Victor Bermon

Arriving at Night

(Hefty; 2007)

By Chet Betz | 17 February 2007

Perth's Victor Bermon remembers folktronica. He remembers those early Books records, Four Tet's Rounds (2003), Caribou when Caribou was Manitoba, maybe a Notwist instrumental or two. Thing is, he doesn't just remember it, he's adding to it. Every genre has its tributaries and mainline, but sometimes it has outlets that pool up after the source has dried. Arriving at Night could be something different, though; the press release calls it post-hip-hop ambient something or other. And Bermon does appear more interested in pristine tones and their careful breeding than he is in cheeky rhythms or glitchy bliss-outs or the sentimentalization of found sound. His air is meditative, his delivery astute, bringing his work into the dangling familial branches of Fennesz or pre-sap Eluvium. Yet the dynamics are too defined; the lines are too apparent and condensed, the percussive elements too there -- ambient don't finger-pick. It's a far cry from any sort of groundbreaking. So, categorization foiled and hyperbole restrained from the point of creating new categories (ambihoptronica!), Arriving at Night is, simply, manipulated instrumentals. And they're often rather beautiful.

Bermon endows them with remarkable fluidity. Tones search for alignment at the beginning of "We Face Each Other," one elongated stream hovering, ascending at a higher and higher frequency as the other's drips intensify in volume, a repeating acoustic figure creating an undulation that crests and dips into both firmaments. The drips are pulled up into the loftier body, then reprise as Bermon teases with a soft drum patter that disrupts some of the surface tension; the percussion quickly disappears and the progression pauses before the advent of an oil-in-water dispersion rippling through the mid-to-high register. On "Unprepared" Bermon rewinds oscillations and distensions through the unraveling of an arrangement before putting it back into "play" at the four minute mark, without a single hitch.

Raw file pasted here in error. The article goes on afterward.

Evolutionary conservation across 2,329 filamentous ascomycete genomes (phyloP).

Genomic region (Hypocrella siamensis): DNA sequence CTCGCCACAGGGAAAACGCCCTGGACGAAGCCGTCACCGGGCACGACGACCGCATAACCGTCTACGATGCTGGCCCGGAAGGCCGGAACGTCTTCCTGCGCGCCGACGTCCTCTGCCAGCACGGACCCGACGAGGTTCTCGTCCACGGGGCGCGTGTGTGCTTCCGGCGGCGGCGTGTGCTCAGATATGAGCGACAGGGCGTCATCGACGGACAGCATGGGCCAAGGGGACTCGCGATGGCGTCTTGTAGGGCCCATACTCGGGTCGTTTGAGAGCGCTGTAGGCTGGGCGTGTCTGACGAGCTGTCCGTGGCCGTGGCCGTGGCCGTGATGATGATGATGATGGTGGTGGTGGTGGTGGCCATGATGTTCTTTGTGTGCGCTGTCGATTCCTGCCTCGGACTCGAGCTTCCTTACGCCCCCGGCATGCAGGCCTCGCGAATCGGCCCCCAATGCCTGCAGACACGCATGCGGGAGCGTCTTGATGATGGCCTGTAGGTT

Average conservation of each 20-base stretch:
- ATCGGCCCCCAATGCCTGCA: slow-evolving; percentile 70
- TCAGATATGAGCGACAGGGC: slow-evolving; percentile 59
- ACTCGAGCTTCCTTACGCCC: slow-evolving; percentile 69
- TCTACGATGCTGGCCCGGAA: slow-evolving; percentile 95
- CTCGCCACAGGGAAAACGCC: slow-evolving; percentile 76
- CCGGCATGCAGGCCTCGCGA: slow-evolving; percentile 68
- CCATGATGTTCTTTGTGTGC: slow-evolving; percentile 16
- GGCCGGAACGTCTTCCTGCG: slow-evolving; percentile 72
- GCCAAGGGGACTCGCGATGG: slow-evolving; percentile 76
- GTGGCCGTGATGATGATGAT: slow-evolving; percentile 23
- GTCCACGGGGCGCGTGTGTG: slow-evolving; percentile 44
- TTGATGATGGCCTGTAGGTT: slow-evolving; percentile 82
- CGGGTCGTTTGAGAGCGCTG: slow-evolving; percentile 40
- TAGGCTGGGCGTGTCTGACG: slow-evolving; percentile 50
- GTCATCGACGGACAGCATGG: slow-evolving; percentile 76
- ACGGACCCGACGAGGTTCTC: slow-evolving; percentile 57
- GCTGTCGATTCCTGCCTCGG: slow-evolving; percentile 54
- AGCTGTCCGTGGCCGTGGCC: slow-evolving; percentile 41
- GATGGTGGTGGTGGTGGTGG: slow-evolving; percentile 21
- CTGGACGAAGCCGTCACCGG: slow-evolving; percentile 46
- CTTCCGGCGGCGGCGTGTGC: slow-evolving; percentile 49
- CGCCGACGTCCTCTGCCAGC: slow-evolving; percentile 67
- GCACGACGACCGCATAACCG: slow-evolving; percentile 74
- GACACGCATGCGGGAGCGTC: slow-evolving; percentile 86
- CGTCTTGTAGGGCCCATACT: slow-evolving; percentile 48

"View of the Islands" showcases more of Bermon's producerly abilities: he can chop his instrumentation with purpose, creating a loop that feels whole out of disparate fragments from the source; he can evolve his drum programming subtly, both in its sequencing and in switching up his hits; he can clutter a track with a wave of natural and synthetic sounds, all of them deftly tweaked and slightly skewed; one might not even notice just how much is going on, just how many islands are in view. Might not notice that what looks like two islands are actually one, or that the supposed big one is actually two. And might not be able to see how nature is lapping away at the borders of all of them.

Bermon packs each track with simple melodic motifs that jostle for position, but they do so with supreme manners, and never does one glory note burst in to dominate the mix. "On the Way Back" is a quickly piling rush of layers upon layers (some of them backwards), but it never shouts, and at less than three minutes it's as brief as it is soft-spoken. This equality without hegemony sustains the listener's interest through each song; Bermon demands nothing and never grandstands; he simply conducts. Humility characterizes much good art, but without talent the humility is ineffectual and false. Bermon's expressiveness on Arriving at Night is self-limiting, and even wordlessly self-abasing, yet "worded" with care and eloquence; he pays equal mind to both the needs of the song and the grace of the song above any inclination of the artist's ego. And that might be the key to making elegant music.

It's also ephemeral music, leaving rubber impressions while all its chimes and clicks and strums and thrums and kerplunks barely muster up as much substance as a pleasant dream. During a listening, though, Bermon's debut can send the air into quiet little thrills. The album glides to a close with "On This Night," and as Bermon interweaves his twittering or sighing tones, his acoustic figure-eights, and his firecracker-in-puddle drums, he crafts a final note to ring, to be forgotten, and only then to be missed. Arriving at Night gives memory very little to preserve, and in so doing it cleverly makes its presence all the more precious.